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Thoughts On Turning 30: This Better Be All That People Say It is

July 18th, 2011 16 comments

Nothing is really official until 7:32 p.m. EST, but still, the day is here. Today I’m 30.

I don’t have too much to say about it. Like most years, it will be defined by more days than just this one, and what this day means has yet to sink in. I’m very happy to say I’m 30-years-old, because as I keep telling people, the only other option to turning 30 is not turning 30, so I have nothing to complain about it.

But here’s my thing: Everyone I know who is 30+ says it’s so much better than the 20s, to which I say, You all better not be lying to me. With the exception of some unexpected deaths, stints of unemployment, and the occasional relationship drama, my 20s were damn good. As a matter of fact, better than damn good, they were great, wonderful, and full of life. If the next 10 years are even close to what the last 10 years have been I’ll be a happy man, so when people say they’re actually better, I want to explain to them exactly how good my 20s are and then ask them, “So what you’re saying is, it’s better than that?”

In my lifetime, I have had more good days than bad, laughed more than cried, gained more than lost, and loved more than hated. My 30s don’t have to be better than my 20s, I’d be happy with them being just as good.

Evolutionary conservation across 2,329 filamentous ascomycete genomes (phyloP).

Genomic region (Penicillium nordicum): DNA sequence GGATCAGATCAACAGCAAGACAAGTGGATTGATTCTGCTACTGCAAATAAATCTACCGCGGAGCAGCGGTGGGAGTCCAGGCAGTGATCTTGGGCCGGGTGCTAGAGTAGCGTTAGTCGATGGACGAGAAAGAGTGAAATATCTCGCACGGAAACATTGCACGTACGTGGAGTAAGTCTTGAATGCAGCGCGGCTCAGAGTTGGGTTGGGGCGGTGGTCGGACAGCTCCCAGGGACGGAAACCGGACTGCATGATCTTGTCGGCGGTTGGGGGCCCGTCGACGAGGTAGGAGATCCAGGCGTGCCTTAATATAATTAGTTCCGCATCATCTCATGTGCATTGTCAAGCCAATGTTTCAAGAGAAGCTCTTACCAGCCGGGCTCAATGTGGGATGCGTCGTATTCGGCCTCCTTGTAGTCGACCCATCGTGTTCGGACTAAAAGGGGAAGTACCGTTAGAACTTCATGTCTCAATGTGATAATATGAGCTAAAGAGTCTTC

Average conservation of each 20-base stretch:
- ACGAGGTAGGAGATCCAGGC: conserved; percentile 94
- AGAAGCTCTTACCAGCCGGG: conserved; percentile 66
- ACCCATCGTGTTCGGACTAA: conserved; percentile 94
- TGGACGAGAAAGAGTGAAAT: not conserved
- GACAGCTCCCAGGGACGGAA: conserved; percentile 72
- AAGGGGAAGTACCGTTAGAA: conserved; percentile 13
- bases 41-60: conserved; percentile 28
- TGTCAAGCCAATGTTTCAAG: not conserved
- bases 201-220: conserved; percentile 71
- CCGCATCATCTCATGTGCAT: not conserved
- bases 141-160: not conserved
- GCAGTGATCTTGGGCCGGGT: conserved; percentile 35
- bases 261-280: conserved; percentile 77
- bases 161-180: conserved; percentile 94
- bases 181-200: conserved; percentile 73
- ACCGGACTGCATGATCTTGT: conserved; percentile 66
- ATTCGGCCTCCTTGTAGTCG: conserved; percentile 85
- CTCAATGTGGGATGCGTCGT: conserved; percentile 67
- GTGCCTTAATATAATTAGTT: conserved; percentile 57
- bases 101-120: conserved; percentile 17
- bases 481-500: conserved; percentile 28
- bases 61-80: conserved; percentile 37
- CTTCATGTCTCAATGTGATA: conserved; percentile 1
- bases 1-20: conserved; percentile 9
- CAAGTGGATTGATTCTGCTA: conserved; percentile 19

But still, the word on the street is, 30s > 20s and it’s not even a contest. Fingers crossed and prayers up that is the case.

Oh and to my family and friends: Thank you. The past 30 years have only been this good because of what you brought to my life.

Now if you’ll excuse me, I’m going to thank God for  a wonderful life lived, ponder the possibilities of a bright future, and practice ways of saying “I’m 30” without sounding old.

Here’s to the next decade in my life. May it be what everybody says it’s supposed to be.

 

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Thoughts On Turning 30: Love and The Evolution of My Style

July 14th, 2011 7 comments

I’m not talking about the way I dress, I’m talking about my style of being a man to a woman.

Not too many years ago, a woman I dated told me, “You are this dramatic character I couldn’t of made up in the wildest corners of my imagination.” I took it as a compliment when I first heard it, and then I grew up.

More recently, a woman told me, “Your problem is you think you’re easier to date than you really are.” This statement wasn’t meant to be a compliment, but seeing as it is the polar opposite of what used to be said about me, it was easy to interpret it as such.